Click the arrow to read the opening paragraphs that set the article’s tone.
“There are many tough places in this country: the ghost cities of Detroit, Camden and Gary, the sunbaked misery of inland California and the isolated reservations where Native American communities were left to struggle. But in its persistent poverty, Eastern Kentucky — land of storybook hills and drawls — just might be the hardest place to live in the United States. Statistically speaking."
"The [New York Times], compiled six basic metrics to give a picture of the quality and longevity of life in each county of the nation […] Weighting each equally, six counties in eastern Kentucky’s coal country (Breathitt, Clay, Jackson, Lee, Leslie and Magoffin) rank among the bottom 10.”
We’d be lying if we didn’t say that seeing this hurt. Sadly, we’ve seen this kind of story before- often! Media outlets all over the world love to come to our home region and report about its negatives. It’s as if poverty didn’t exist in places like New York. Worse, it’s as if, as in instances of poverty in places like New York, there’s not another story. We occasionally read the NY Times in these hills, and we enjoy the stories of successful businesses and entrepreneurs that rise above that city’s poverty.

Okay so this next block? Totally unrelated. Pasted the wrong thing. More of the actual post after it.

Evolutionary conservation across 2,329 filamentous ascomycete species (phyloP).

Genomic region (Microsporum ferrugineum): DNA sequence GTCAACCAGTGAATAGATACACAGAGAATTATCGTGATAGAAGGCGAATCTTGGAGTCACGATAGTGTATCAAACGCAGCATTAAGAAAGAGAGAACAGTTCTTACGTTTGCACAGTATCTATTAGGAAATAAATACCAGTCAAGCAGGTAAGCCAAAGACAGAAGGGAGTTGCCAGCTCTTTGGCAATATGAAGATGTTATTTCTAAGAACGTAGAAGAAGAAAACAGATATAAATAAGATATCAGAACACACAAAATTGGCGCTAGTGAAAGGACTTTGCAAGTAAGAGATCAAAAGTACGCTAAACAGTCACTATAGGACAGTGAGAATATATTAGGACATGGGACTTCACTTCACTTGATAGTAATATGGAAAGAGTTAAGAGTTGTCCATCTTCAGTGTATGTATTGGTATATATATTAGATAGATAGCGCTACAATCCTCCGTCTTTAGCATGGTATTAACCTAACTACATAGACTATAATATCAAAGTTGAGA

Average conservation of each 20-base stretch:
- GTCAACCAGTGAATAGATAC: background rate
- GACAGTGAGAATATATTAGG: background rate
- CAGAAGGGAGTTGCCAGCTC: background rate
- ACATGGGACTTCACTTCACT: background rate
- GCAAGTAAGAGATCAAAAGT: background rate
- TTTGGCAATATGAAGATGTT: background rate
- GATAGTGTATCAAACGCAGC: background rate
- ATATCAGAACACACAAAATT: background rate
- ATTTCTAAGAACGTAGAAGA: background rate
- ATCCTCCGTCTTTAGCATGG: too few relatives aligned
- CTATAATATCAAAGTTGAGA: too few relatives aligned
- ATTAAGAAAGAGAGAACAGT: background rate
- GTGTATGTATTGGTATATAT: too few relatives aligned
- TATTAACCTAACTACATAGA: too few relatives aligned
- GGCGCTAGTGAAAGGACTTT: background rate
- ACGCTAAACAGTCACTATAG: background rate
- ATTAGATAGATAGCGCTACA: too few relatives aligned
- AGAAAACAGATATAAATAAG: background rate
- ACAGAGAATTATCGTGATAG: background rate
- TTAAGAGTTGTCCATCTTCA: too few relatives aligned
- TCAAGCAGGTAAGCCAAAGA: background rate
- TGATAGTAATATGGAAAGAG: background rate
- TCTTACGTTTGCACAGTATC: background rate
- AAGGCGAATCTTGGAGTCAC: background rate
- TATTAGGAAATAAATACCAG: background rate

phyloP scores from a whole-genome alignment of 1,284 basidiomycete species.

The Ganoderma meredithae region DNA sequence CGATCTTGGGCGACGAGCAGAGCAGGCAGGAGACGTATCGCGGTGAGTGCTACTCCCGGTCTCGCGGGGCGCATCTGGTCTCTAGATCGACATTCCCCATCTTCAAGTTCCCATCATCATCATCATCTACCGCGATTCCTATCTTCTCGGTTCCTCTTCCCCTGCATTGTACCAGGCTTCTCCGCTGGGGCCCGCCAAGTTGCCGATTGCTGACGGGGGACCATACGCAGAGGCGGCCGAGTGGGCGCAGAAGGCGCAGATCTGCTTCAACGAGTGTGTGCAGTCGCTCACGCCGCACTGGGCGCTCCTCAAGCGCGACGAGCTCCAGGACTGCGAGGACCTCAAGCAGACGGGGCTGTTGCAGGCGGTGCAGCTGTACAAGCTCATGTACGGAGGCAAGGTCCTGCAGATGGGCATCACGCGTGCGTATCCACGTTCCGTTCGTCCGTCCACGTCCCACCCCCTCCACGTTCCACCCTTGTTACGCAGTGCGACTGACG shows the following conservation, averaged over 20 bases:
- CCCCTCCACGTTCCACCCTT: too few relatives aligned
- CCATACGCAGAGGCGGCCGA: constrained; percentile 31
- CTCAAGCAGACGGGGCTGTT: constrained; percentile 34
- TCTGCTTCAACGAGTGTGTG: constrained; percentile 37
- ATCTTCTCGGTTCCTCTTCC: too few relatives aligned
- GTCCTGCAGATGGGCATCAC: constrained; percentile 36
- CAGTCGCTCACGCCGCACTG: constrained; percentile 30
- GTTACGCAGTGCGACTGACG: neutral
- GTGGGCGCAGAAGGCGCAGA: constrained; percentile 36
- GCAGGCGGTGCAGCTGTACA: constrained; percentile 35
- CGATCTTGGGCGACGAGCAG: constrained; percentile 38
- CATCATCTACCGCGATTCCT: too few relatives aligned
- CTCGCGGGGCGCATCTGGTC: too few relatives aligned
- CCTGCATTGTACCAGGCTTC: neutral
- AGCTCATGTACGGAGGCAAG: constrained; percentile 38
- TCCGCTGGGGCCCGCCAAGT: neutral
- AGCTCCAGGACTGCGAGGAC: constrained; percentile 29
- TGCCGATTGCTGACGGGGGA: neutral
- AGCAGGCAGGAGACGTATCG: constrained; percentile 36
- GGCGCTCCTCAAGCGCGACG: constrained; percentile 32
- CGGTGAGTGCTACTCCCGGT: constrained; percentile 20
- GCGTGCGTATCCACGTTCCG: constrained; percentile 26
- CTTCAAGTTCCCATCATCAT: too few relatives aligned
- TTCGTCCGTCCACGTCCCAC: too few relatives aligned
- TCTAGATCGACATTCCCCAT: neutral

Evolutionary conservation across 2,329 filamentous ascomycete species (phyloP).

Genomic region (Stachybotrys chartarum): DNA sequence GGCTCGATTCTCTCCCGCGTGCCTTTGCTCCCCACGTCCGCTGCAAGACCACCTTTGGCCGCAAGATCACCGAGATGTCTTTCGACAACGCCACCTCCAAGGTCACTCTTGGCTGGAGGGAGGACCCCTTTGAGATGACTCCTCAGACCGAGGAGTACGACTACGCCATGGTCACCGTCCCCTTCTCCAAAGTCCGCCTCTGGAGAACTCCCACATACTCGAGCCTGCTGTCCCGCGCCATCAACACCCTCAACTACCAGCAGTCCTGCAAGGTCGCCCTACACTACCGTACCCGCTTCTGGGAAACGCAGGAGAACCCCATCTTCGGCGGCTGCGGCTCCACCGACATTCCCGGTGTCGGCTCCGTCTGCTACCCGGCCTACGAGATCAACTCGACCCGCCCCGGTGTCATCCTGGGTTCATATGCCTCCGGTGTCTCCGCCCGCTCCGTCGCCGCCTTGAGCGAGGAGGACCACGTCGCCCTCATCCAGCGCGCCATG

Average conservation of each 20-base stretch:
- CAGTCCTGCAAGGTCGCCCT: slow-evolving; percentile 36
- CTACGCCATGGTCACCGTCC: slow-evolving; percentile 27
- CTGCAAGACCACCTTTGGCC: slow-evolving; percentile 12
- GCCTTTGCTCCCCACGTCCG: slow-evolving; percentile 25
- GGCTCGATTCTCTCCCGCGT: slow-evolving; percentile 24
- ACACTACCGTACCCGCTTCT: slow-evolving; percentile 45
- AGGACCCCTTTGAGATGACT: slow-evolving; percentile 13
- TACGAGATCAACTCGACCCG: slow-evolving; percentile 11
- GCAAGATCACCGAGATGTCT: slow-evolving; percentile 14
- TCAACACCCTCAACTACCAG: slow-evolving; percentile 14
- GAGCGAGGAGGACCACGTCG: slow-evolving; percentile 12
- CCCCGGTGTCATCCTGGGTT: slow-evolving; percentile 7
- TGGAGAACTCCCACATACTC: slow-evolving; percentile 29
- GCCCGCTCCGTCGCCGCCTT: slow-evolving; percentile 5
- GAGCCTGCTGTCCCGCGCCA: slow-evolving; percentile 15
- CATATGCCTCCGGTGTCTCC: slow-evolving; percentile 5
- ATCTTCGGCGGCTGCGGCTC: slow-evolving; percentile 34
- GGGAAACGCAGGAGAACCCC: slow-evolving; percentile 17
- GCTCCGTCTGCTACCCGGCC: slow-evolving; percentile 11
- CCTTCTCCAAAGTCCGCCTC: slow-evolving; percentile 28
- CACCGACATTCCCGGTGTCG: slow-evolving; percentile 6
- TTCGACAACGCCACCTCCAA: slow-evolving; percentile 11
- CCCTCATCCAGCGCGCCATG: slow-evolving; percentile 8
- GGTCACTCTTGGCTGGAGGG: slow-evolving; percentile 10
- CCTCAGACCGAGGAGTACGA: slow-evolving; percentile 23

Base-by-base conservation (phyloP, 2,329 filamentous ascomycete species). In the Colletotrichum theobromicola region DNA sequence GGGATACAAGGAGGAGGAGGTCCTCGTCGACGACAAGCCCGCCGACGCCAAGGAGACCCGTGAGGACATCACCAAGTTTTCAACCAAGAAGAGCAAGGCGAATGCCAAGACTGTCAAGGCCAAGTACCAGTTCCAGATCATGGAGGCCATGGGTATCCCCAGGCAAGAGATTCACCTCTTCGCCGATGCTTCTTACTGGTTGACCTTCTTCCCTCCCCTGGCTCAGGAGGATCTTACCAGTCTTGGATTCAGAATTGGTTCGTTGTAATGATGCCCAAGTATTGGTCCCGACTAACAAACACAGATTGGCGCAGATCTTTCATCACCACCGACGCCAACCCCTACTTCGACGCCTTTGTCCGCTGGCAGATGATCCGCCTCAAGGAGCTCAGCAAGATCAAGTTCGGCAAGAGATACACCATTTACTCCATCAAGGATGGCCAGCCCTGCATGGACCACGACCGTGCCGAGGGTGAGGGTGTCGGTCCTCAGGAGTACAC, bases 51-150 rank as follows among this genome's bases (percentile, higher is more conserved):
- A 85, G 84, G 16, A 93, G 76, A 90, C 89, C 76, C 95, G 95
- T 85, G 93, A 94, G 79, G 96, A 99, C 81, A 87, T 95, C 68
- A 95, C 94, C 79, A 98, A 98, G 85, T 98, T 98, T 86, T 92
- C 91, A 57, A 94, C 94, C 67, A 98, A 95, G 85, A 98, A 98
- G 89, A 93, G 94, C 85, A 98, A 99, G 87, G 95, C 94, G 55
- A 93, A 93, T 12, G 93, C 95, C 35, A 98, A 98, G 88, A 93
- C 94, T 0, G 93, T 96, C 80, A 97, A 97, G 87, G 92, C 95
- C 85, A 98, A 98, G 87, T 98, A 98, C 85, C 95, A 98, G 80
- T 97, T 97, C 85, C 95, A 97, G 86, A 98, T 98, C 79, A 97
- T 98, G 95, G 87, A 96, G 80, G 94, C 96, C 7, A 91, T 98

Like New York, we too have another story. A hopeful story. A story of progress told by entrepreneurs and business owners, progressive citizens and movers and shakers, young turks eager to change their communities from the inside out.
Rather than wait on the New York Times to tell that story, we’ve decided to tell it ourselves. Through words, photos, tweets, social media, and video, we will tell the tales of 6 entrepreneurs living in eastern Kentucky and working in each of the counties the Times reported as being in the bottom 10.
Through their stories, we hope to present a different picture about this land’s quality of life, progress and hope. Further, by celebrating these entrepreneurial successes, we hope to inspire more people in our region to adopt entrepreneurship as a way of life. By highlighting these people’s interesting careers and lives, we hope to start a discussion in the media about a different side of the region than the one they so often choose to report.
Click on the links below to see the stories of the young entrepreneurs who live in the 6 counties the Times ranks among the worst places to live in America. They’ll tell you far from being among the “worst places to live”, for them, these counties rank among the top places to live and run a business in America.